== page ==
Post Tagged with: "libya"

Three Ripples from the Arab Spring

Three Ripples from the Arab Spring

Revolutionary change is hard to understand, but it is even harder to predict. Whatever transpires in Libya, political tectonic waves are shifting. In the coming years, Cairo will rediscover its stature and voice; the Arab world’s sectarian cold war will move into a dangerous period; and aspirant democrats will search for models of their own, first Turkey, but perhaps eventually, Egypt.

The Strategy Behind Operation Ellamy

The Strategy Behind Operation Ellamy

Gaddafi has long had form as a murderer. Neither Britain nor America have forgotten his role in the 1988 Lockerbie bombing. With intervention, the West sends a clear message to all Arabs and those who rule over them whether despots or occupying states. To stand with those who want democracy can only ever be the right thing to do. As Tony Blair has said, the case for western intervention is as strong now as it has ever been.

The Relevance of Political Theory to International Relations

The Relevance of Political Theory to International Relations

Politicians rarely talk about progress as if they had been infected by the postmodern critique of Enlightenment but they do talk about “moving forward” without any indication of the meaning of forward or backward. Political theory attempts to clarify the reasons conservatives wish to conserve some practice or institution and radicals wish to reform some practices and “move forward.”

The Responsibility to Protect: Libya and Beyond

The Responsibility to Protect: Libya and Beyond

Whilst Libya is no doubt important, it is but the tip of the iceberg. In the long run, timely and decisive action such as the international action in Libya will continue to be a recurrent but painful necessity. Yet, we will make most progress towards a world without mass atrocities by reducing the number of cases that become so acute and preventing crises from escalating to the point of imminent catastrophe.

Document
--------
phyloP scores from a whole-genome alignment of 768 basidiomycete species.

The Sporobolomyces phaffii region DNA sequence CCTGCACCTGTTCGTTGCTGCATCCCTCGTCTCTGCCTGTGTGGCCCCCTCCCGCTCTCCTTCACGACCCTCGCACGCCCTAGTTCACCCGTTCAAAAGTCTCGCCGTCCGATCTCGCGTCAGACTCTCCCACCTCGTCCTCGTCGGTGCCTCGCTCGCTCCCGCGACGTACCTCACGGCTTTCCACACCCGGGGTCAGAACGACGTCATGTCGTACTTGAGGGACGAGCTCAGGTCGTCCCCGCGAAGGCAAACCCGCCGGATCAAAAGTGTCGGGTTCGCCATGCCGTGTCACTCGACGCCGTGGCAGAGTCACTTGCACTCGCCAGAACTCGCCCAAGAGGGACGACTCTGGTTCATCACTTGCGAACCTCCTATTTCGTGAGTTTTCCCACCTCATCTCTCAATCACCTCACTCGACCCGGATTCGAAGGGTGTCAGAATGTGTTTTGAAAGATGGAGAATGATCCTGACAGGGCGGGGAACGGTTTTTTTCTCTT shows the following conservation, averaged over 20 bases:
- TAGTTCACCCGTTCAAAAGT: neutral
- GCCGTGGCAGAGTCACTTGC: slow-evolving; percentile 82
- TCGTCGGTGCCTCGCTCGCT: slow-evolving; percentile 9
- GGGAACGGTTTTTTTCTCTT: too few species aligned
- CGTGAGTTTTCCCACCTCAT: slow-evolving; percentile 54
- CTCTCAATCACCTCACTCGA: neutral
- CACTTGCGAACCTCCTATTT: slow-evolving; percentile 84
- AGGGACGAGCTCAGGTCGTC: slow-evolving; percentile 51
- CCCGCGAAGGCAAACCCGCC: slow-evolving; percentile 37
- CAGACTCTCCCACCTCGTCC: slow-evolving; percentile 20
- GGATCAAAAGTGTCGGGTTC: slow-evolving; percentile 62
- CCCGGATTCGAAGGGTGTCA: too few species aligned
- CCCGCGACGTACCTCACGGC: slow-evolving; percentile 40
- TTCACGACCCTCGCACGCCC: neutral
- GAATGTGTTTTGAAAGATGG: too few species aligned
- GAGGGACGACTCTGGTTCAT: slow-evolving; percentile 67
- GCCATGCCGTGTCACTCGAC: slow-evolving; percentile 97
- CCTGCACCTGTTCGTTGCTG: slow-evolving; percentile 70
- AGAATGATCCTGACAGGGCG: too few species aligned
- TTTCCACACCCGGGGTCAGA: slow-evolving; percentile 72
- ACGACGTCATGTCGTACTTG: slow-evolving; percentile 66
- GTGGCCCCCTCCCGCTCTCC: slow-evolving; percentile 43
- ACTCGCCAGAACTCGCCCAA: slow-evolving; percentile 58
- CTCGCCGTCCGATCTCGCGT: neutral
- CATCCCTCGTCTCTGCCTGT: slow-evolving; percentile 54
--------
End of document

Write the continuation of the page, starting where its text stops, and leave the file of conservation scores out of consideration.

The Dilemma of Humanitarian Intervention

The Dilemma of Humanitarian Intervention

Given how the Security Council has acted with regard to Libya via Resolution 1973, many have queried its failure to act in other situations, such as Bahrain, Yemen and Syria. The lethal responses by the governments of those countries to pro-democracy protests are appalling, but it cannot be said that the crisis in those States has reached the proportions of Libya. After all, humanitarian intervention is war.

THE INTERVENTION BUBBLE CYCLE

There is a cycle developing in American post Cold War foreign policy that is not very different from a financial investment cycle. First, there is a cautious military action which, if successful, leads quickly to the hubris of distant military interventions, which then produces over-reach and disaster, the bubble and the burst if you will, and finally, the resolve into timidity.

Military intervention against Gaddafi might shake the regime in Iran

Military intervention against Gaddafi might shake the regime in Iran

Recent mutterings in the western corridors of power for an intervention in Libya are now being translated into a potential reality. Although the Iranian opposition symbolically attempts to distant itself from the outside, the regime knows that a military intervention in Libya could have serious implications for the regime in Tehran.

How to Save a Revolution

How to Save a Revolution

The Libyan opposition has shown great courage and serious miscalculation. Principally, they failed to take into account the loyalty, training, and resources of Colonel Ghaddafi’s forces. They also failed to realize that revolutions such as theirs depend on non-violence. Influenced perhaps by calls for no-fly zones and other forms of foreign military intervention in Egypt, they have failed to understand both the importance of non-violence and the importance of self-reliance.

What If Libya’s Qaddafi Hangs On?

What If Libya’s Qaddafi Hangs On?

Rather than unambiguously backing the cause of freedom in Libya, Western governments seem to be reconciling themselves to the possibility that the regime of Muammar Qaddafi might remain in power. If this is the case the world must prepare for the possible re-emergence of a global threat, Libya’s WMD program.

Libya: The First Stand or the Last Post for the Responsibility to Protect?

Libya: The First Stand or the Last Post for the Responsibility to Protect?

When security forces, meant to protect people, are instead let loose in a killing spree, the state itself becomes the prime perpetrator of atrocities. With precisely such an unfolding scenario, Libya today is the place and time to redeem or renege on R2P’s solemn pledge.

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